It’s about that time of year again, the time of year when little technophiles the world over dream of new gadgets, and electronics companies trek from places far away to descend upon the desert to display their latest wares. Yes, it’s time again for CES, but what is it, exactly?

What, Where and Who

The International Consumer Electronics Show (CES) is an annual electronics trade show that takes place in Las Vegas, Nevada in early January. This year CES 2012 will take place between January 10-13. The event is sponsored by the Consumer Electronics Association (CEA), and acts as a stage at large for the electronics industry. It’s the place where exhibitors, members of the press, bloggers, analysts, and attendees come together to experience, cover, and criticize the latest in tech.

Although the spirit of the event has remained consistent over the years, certain particulars have changed. When the first event was held in 1967, it was not in Las Vegas as it is today, but rather in New York City. Eventually, it became a semi-annual event, with a Summer Consumer Electronics Show (SCES) taking place in Chicago, and a Winter Consumer Electronics Show (WCES) taking place in January in Las Vegas. Unfortunately, there was not enough interest to keep both shows running, and in 1998, due to the waning popularity of the SCES, the two shows were consolidated into the one January CES as we know it today.

Another aspect of the show that has changed is the scope. The first event had a comparatively small 17,500 in attendance. As time has moved forward and electronics have taken a more prominent role in consumers lives, that number has soared to a projected 149,529 attendees for this year’s CES. That number is a testament not just to the importance that technology has on a daily or cultural level, but the impact that CES has as a show itself.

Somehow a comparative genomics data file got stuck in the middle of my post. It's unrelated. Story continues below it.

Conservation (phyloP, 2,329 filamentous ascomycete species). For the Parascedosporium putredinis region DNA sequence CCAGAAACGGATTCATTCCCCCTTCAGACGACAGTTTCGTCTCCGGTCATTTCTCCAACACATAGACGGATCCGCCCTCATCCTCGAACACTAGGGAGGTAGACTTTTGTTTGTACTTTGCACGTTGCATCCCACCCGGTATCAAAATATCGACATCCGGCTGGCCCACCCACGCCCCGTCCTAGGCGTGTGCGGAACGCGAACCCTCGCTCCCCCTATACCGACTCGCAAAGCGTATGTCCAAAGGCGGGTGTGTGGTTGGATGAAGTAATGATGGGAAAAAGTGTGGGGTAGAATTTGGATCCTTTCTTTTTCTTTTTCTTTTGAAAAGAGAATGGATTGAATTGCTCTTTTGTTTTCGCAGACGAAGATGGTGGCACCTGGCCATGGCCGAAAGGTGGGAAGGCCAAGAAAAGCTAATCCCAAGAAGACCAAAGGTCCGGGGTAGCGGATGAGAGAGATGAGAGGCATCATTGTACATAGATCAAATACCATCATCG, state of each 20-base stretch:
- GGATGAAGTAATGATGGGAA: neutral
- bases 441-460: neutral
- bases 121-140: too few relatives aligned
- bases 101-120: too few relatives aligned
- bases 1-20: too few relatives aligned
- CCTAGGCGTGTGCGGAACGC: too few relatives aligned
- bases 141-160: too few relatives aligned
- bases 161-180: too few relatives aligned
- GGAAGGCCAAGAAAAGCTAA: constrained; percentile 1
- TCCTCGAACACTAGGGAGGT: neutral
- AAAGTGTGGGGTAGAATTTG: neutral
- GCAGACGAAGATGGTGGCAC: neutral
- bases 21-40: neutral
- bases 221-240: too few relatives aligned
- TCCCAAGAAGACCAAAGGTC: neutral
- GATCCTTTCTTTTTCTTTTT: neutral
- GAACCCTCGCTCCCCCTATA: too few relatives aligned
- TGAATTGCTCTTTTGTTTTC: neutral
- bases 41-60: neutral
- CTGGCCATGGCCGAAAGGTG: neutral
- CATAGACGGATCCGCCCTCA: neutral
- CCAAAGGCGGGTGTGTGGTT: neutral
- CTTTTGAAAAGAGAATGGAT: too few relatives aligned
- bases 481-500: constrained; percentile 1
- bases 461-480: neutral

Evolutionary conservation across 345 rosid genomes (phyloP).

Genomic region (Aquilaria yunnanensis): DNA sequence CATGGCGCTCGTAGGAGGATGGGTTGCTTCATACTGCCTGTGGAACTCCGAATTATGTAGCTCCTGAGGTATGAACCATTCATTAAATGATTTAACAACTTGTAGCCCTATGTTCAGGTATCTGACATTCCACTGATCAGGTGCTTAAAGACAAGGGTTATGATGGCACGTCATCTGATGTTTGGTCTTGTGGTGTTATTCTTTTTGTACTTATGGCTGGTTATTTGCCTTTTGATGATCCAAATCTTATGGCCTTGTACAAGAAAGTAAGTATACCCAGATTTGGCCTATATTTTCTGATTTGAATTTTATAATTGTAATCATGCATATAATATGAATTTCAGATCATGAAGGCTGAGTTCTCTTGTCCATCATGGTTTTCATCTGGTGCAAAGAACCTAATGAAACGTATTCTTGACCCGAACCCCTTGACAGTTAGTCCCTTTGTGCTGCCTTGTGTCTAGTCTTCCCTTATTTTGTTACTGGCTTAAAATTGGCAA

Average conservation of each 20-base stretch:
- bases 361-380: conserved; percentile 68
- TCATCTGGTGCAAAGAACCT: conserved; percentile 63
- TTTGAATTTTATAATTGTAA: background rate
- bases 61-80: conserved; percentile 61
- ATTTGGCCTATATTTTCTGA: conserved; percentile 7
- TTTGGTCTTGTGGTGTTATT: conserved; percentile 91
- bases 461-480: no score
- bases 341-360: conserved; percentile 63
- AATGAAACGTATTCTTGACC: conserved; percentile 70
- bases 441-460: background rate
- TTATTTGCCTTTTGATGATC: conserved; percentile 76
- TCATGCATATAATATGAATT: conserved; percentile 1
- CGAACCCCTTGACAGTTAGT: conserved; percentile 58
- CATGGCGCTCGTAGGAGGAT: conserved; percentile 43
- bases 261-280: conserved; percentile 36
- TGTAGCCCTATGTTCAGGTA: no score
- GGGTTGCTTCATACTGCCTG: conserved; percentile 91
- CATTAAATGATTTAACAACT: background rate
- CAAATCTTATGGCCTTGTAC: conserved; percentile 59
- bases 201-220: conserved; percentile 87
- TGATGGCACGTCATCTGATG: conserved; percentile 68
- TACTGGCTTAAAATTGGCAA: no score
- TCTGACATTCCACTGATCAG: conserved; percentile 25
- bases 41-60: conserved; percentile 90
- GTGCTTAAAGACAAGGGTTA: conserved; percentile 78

CES isn’t just a place to demonstrate the latest tech, but to unveil it. The event has been host to the debut of a plethora of essential technology. This (abridged) list of products that debuted at CES from the official CES website is a veritable chronograph marking the advances in the industry’s history:

  • Videocassette Recorder (VCR), 1970
  • Camcorder, 1981
  • Compact Disc Player, 1981
  • Digital Versatile Disk (DVD), 1996
  • High Definition Television (HDTV), 1998
  • Microsoft Xbox, 2001
  • Plasma TV, 2001
  • Home Media Server, 2002
  • HD Radio, 2003
  • Blu-Ray DVD, 2003
  • HD Radio, 2004
  • IP TV, 2005
  • OLED TV, 2008
  • 3D HDTV, 2009
  • Tablets, Netbooks and Android Devices, 2010
  • Connected TV, Android Honeycomb, Motorola Atrix, Microsoft Kinect, 2011

But perhaps the best part about CES are the company keynote presentations. CES provides companies with aPalm Pre Touchstone dock grand stage on which to unveil their products, and many have taken advantage of the opportunity to reveal their next halo product. Two such examples are Microsoft and Palm, which used CES in 2001 and 2009 respectively as a stage to unveil the Microsoft XBOX and the Palm Pre. Such keynote presentations are invaluable because of the broad coverage a hot product can immediately garner due to the high density of journalists and bloggers. The Palm Keynote in 2009 certainly kindled excitement, and although it’s true that the Pre and WebOS failed to live up to the excitement, it’s important to recognize the interest that Palm was able to generate with it’s Keynote as CES.

CES is usually a great show, and sometimes the best electronics trade show of the year. Whether it be wall-spanning hi-definition televisions, super-sleek handsets or futuristic headgear, you can bet that the showfloor at CES will have you covered. What are you most looking forward to at CES this year?

Be sure to follow all of TechnoBuffalo’s CES 2012 coverage!